An interesting article in today's Detroit News reports that prosecutors hope to introduce into evidence at the corruption trial of former mayor Kwame Kilpatrick the fact that he received a C+ in a tax class that he took at the Detroit College of Law. Several of the charges pending against Kilpatrick relate to his taxes, and prosecutors argue that his C+ is relevant to show that he was aware of his legal duty to report income for the years 2003-2008.
The argument raises a number of questions. Does one need to go to law school and take a tax class in order to understand that income must be reported? It seems like the sort of thing everyone knows without such training. And, if this information is, for some reason, more arcane than it appears, then does a C+ really reflect much mastery of the material? We can almost imagine the defendant saying "Well, I only got a C+. That part about reporting income must be one of the things I missed."
But, for those of us who teach Evidence in law school, the most interesting question may sound something like this: What if Kilpatrick had failed the course? Would prosecutors concede that evidence of that fact should be admitted to show that the mayor was unaware of his legal obligations--indeed, demonstrably incapable of learning them? In fact, would they conclude that in light of such compelling evidence they needed to drop the tax charges against him?
My guess is that many lawyers who would conclude that Kilpatrick's C+ passes the extremely forgiving standard for relevance would be reluctant to reach the same conclusion with respect to a failing grade. In a sense, that is unremarkable. Evidence that Kilpatrick took and passed a tax course simply confirms what we would otherwise expect--that he knew about his duty to report income. On the other hand, evidence that he failed the course would do little, if anything, to persuade us that this obligation came as news to him.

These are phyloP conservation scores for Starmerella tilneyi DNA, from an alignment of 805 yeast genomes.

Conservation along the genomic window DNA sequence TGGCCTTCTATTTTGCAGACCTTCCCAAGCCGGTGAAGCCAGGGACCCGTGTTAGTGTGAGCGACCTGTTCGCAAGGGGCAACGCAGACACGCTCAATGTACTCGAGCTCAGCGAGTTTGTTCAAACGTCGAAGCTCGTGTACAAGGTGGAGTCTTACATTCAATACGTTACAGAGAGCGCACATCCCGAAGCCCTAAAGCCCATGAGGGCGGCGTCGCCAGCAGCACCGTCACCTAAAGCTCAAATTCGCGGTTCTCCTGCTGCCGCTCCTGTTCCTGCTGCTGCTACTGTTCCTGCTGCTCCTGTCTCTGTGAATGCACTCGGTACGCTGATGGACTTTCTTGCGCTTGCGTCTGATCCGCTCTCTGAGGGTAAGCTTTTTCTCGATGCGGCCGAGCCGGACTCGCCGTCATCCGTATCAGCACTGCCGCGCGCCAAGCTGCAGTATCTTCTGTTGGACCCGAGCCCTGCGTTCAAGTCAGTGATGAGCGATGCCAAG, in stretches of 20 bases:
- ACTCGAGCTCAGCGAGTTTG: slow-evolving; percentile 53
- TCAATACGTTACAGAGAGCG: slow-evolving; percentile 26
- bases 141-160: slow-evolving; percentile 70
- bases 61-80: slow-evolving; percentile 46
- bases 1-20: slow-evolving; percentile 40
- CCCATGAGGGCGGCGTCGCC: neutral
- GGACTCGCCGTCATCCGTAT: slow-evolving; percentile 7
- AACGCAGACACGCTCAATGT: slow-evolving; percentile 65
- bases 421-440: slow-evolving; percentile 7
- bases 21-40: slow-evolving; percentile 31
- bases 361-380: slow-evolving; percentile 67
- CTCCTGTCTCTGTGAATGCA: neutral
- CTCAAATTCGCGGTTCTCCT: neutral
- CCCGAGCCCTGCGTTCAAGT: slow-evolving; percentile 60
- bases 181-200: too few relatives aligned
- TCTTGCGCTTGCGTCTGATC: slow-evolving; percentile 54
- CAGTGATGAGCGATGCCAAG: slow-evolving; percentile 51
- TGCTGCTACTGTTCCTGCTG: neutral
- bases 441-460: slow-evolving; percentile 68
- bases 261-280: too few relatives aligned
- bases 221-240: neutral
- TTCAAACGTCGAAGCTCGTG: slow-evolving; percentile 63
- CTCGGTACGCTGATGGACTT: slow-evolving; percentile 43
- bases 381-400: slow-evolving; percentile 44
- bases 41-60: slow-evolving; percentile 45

In this sense, Kilpatrick's law school grade may be an example of how relevance can behave asymmetrically in our analysis of evidence. Evidence students often study another intriguing example of this in class: many courts hold that evidence of flight from arrest is relevant to show guilt; but few courts have shown any sympathy toward the argument that absence of flight is relevant to show innocence. Why? Because we don't expect people to try to escape when they're being arrested: when they do, it tells us something; when they don't, it tells us nothing.
These asymmetries are not just oddities within the discipline. Rather, they highlight a fundamental truth about the law of evidence: much of it rests upon expectations about what people know, how they think, and how they behave. And there's the rub, because those expectations can be over-valued, can become outmoded, or can be shown to have rested on faulty premises all along.
Will Kilpatrick raise any of these points at trial? I'm not sure. I don't know what grade he received in his Evidence class.